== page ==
If the book moves ahead to writing, I generally spend about a month on research, usually while editing a previously finished novel. While researching, I’ll come up with names and bios for the main characters using the character worksheets from my only non-fiction book, THE SCREENPLAY WORKBOOK. I’ll keep those next to me as I write in case I forget the color of someone’s eyes. Sometimes I’ll write an outline, but usually only when its required of me by the publisher. I tend to know how I want to end things, but tend out outline just a few chapters out at a time. I like to throw in surprises and find that they work best when they’re a surprise to me, too, so I don’t like to lay everything out, and if I do, I tend to then ignore it. And then, the writing starts! For me, it’s usually a pretty quick prep period because I’ve been thinking about the story for years and have a pretty good idea of what I want to write.
2) How important is research when writing your books?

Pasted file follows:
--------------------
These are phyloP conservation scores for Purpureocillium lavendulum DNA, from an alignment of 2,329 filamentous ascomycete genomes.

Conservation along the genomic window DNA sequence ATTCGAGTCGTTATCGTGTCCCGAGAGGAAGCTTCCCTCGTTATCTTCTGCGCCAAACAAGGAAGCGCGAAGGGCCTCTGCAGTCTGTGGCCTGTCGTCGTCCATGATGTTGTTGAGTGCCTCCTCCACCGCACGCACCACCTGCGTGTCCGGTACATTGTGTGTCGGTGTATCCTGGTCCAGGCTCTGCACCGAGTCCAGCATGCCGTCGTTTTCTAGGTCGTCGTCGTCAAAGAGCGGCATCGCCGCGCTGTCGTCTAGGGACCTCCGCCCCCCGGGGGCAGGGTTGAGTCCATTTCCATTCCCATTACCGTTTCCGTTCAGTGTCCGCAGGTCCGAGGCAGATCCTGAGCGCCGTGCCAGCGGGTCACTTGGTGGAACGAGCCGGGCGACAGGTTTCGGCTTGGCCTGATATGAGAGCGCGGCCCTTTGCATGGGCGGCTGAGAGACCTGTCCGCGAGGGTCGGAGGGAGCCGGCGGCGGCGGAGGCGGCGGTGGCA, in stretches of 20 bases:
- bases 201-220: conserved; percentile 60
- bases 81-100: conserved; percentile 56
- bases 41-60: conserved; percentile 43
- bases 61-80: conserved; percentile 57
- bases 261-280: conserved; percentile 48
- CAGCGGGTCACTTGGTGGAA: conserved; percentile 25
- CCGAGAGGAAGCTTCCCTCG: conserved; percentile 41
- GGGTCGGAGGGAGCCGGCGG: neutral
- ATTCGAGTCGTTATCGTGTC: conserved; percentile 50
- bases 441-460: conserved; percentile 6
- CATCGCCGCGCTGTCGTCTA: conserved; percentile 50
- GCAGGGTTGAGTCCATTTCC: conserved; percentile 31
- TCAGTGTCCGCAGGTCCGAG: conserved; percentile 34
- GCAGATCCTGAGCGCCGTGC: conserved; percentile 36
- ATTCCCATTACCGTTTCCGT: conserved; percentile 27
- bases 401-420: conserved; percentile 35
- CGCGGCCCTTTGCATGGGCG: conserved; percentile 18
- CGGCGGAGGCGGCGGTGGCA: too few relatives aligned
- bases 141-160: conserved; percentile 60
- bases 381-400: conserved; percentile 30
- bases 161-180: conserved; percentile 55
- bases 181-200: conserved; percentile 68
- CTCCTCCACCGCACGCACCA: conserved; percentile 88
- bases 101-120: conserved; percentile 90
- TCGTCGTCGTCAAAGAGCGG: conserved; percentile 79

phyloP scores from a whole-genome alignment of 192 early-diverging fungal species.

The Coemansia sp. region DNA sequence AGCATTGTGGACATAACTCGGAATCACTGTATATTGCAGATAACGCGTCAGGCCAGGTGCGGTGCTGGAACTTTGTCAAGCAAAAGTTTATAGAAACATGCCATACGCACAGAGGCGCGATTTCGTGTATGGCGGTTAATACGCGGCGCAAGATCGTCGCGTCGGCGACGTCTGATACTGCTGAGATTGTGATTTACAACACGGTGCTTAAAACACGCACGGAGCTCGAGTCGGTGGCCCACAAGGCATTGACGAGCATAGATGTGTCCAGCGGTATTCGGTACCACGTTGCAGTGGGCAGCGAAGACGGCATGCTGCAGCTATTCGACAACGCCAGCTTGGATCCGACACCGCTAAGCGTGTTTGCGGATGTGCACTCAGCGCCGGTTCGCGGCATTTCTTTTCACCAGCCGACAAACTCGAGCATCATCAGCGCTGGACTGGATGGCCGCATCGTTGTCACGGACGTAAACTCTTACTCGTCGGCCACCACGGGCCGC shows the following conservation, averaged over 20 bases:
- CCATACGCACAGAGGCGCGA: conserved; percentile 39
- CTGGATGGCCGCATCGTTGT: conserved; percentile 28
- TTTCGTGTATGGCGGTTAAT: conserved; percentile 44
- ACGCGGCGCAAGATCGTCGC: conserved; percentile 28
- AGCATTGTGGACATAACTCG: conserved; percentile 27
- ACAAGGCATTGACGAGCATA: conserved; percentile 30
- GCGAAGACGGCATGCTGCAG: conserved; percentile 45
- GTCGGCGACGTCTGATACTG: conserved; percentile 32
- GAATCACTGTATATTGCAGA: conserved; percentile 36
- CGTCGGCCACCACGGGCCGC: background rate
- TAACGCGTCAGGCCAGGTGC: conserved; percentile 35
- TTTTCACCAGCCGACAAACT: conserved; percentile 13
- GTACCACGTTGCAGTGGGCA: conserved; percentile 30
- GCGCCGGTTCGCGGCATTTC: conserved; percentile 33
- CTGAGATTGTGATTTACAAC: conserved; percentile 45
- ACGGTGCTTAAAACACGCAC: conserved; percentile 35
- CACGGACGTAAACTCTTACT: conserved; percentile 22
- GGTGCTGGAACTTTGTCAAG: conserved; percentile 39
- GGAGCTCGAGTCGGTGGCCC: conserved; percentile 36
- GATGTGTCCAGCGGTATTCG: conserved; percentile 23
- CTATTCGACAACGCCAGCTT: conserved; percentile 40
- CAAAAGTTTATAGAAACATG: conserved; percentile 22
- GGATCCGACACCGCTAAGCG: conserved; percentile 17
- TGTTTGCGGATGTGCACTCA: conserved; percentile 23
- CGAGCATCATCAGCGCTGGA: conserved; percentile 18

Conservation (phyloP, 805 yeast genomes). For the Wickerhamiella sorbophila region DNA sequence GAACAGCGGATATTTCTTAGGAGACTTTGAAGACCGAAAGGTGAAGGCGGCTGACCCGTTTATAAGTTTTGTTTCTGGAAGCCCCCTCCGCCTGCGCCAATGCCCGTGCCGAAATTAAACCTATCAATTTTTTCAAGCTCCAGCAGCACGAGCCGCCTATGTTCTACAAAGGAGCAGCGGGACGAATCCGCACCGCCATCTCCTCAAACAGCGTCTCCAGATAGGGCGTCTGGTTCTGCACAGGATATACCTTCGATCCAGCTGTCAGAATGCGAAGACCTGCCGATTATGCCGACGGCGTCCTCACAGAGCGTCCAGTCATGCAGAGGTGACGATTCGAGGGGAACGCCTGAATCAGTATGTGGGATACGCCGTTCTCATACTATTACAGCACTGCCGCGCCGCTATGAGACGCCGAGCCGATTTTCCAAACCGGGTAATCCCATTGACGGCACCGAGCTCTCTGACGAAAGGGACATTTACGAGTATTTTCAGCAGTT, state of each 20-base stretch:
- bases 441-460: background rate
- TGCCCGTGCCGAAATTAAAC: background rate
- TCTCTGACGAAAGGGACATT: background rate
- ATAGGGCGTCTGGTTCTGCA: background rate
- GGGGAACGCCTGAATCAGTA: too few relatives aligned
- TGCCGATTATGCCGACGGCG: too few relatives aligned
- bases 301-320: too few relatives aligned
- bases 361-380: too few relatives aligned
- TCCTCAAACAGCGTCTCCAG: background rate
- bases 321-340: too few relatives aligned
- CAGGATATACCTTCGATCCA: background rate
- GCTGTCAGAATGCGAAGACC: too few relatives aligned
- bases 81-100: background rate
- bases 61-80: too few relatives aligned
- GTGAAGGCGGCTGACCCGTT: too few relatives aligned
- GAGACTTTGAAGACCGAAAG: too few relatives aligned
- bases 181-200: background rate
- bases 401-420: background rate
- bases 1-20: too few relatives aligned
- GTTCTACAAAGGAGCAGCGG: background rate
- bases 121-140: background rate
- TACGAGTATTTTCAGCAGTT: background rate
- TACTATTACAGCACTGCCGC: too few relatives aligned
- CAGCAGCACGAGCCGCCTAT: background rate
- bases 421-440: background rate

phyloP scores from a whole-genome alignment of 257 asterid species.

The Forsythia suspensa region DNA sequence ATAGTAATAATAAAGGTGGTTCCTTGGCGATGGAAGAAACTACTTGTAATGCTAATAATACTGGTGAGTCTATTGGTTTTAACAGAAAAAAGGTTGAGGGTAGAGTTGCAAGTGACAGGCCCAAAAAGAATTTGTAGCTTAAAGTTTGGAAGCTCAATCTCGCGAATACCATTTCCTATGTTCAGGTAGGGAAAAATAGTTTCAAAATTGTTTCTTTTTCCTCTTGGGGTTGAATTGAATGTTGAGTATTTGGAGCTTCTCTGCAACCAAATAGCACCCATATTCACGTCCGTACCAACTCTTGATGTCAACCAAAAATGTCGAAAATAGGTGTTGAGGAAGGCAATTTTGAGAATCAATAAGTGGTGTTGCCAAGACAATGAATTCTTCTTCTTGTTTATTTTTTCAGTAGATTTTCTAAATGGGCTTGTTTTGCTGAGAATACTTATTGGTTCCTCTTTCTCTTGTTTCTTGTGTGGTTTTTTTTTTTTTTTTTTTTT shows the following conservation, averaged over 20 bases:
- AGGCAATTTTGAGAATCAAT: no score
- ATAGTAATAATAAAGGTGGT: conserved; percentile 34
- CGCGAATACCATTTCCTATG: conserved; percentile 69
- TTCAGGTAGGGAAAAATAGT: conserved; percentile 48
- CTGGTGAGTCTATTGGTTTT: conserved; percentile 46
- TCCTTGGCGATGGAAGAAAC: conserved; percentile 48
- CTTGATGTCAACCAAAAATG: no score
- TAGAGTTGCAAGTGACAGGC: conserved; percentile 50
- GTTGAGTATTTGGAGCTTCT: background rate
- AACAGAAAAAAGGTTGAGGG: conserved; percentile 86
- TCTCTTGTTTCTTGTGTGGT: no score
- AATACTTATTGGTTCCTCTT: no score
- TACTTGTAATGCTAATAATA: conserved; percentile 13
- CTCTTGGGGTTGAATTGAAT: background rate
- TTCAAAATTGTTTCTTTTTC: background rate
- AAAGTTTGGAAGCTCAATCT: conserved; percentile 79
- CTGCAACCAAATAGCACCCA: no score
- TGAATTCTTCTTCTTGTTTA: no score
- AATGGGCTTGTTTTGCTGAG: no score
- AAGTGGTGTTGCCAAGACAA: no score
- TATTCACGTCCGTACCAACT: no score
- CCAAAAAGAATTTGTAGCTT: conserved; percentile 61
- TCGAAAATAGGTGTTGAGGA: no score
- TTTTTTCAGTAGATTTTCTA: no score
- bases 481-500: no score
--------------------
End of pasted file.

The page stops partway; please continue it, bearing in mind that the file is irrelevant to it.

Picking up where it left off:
On a scale of one to ten, I’d say research ranks a seven for me. There are general details about locations, history and science that authors should get right, especially if they’re well known or established fact. Getting that kind of stuff wrong can pull a reader out of the story pretty quickly. But this is also fiction, so there has to be some room for imagination. The author should be able to add buildings that don’t exist, or streets, or even entire towns (like Stephen King does). The real key is to do enough research so that you can convince the reader that you know more about the topic than they do. That way, when you slip in something that’s fiction, the reader doesn’t notice. And for this reason, no matter how educated a reader feels after finishing a novel, they shouldn’t trust the information. It’s likely that at least a portion of the history, science or location details are fictional. So for me, research is important and helps frame the story, but if something doesn’t line up perfectly, I have no qualms about altering the real world, short of changing the laws of physics. Well, most of the time.